8 Days Tibet Overland Tour
8 days | Departs Kathmandu/BeijingTibet Autonomous Region has long been known as the "Roof of the world" and is no idle statement. The land veiled in secrecy, closed to the outside world for centuries. 'The Roof of the World" is now open to you. The valley bottom ...read more
Indian food has a richly deserved reputation throughout the world for being aromatic and delicious. If you're a vegetarian, you've come to the right place. Indians are used to people having special dietary requirements: yours will be respected, and no one will think you strange for having them. Indeed, some of the very best food India has to offer is vegetarian, and even confirmed meat-eaters will find themselves tucking into delicious dhals and veg curries with relish.
Most religious Hindus, and the majority of people in the south, do not consume the flesh of animals, while some orthodox Brahmins will not eat food cooked by anyone outside their household (or onions or garlic, as they inflame the baser instincts), and Jains are even stricter. Veganism is not common, however; if you're vegan, you'll have to keep your eyes open for eggs and dairy products.
Many eating places state whether they are vegetarian or non-vegetarian either on signs outside or at the top of the menu. The terms used in India are "veg" and "non-veg" , and we have adopted these throughout our eating reviews. You'll also see "pure veg" which means that no eggs or alcohol are served. As a rule, meat-eaters should exercise caution in India: even when meat is available, especially in the larger towns, its quality is not assured except in the best restaurants and you won't get much in a dish anyway - especially in railway canteens where it's mainly there for flavouring. Hindus, of course, do not eat beef and Muslims shun pork, so you'll only find those in a few Christian enclaves such as the beach areas of Goa, and Tibetan areas. Note that what is called "mutton" on menus is in fact goat.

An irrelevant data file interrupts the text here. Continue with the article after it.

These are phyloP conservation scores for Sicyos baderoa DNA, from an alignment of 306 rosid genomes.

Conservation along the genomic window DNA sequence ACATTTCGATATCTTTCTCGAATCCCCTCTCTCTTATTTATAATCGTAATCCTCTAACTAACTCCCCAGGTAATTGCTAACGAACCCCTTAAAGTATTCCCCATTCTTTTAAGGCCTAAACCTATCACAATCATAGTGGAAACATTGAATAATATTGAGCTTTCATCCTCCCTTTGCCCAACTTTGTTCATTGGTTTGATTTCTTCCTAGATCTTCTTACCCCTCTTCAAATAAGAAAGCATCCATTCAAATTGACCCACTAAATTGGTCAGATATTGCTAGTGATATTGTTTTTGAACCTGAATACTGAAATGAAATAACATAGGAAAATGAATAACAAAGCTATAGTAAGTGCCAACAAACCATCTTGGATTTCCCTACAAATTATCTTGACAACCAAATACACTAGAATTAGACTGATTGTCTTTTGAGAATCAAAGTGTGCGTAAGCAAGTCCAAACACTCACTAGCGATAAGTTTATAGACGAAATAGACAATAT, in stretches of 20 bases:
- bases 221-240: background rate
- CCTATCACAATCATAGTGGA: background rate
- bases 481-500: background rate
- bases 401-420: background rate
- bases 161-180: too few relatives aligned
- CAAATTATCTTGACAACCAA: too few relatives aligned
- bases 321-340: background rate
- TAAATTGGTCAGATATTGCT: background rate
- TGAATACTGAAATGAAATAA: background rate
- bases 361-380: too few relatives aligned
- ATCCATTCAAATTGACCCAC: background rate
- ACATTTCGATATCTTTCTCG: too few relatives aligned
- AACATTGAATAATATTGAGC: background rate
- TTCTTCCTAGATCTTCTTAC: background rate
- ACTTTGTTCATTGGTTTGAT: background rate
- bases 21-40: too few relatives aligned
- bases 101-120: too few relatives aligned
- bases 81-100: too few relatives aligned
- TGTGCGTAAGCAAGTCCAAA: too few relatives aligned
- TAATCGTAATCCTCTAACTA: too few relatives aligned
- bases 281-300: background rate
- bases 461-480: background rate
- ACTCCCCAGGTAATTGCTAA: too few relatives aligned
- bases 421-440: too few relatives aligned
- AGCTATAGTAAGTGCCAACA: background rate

Broadly speaking, there are four types of eating establishments: dhabas and bhojanalayas , restaurants, tourist restaurants and fast-food joints. Dhabas and bhojanalayas are cheap Indian diners , where food is basic but often good, consisting of vegetable curry, dhal (a lentil soup pronounced "da'al"), rice or Indian bread (the latter more standard in the north) and sometimes meat. Often found along the sides of highways, dhabas traditionally cater to truck drivers, and one way of telling a good dhaba from a distance is to judge from the number of trucks parked outside. Bhojanalayas , common in towns around the north and centre of the country, tend to be vegetarian, especially those signed as "Vaishno". Both dhabas and bhojanalayas can be grubby - look them over before you commit yourself - and they tend to pile on the garam masala as a substitute for fresh spices. They do, on the other hand, have the advantage of being dirt cheap.
Restaurants as such vary in price and quality, and can be veg or non-veg, offering a wide choice of dishes, much like Indian restaurants anywhere else in the world. Deluxe restaurants such as those in five-star hotels can be very expensive by Indian standards, but they offer a chance to try classic Indian cooking of very high quality: rich, subtle, mouthwatering, and still a fraction of the price you'd pay for such delights at home - assuming you could find Indian food that good. Try a meal in one at least once.
The third type of eating place caters specifically for foreign travellers with unadventurous tastebuds: the tourist restaurant , found in beach resorts, hill stations and travellers' meccas across India. Here you can get pancakes and fritters, omelettes and toast, chips, fried prawns, cereal and fruit salad. The downside is that they tend to be pricey, some miss the mark by a long way, and they are not, of course, authentically Indian.
The fourth type is international fast food including burgers (without beef) as well as pizzas, which seem to have taken cosmopolitan India by storm with familiar household names available in most major cities.
Finally, should you be lucky enough to be invited into someone's home, you will get to taste the most authentically Indian food of all. Most Indian women are professional cooks and housewives, trained from childhood by mothers, grandmothers and aunties, and aided by daughters and nieces. They can quite easily spend a whole day cooking, grinding and mixing the spices themselves, and using only the freshest ingredients.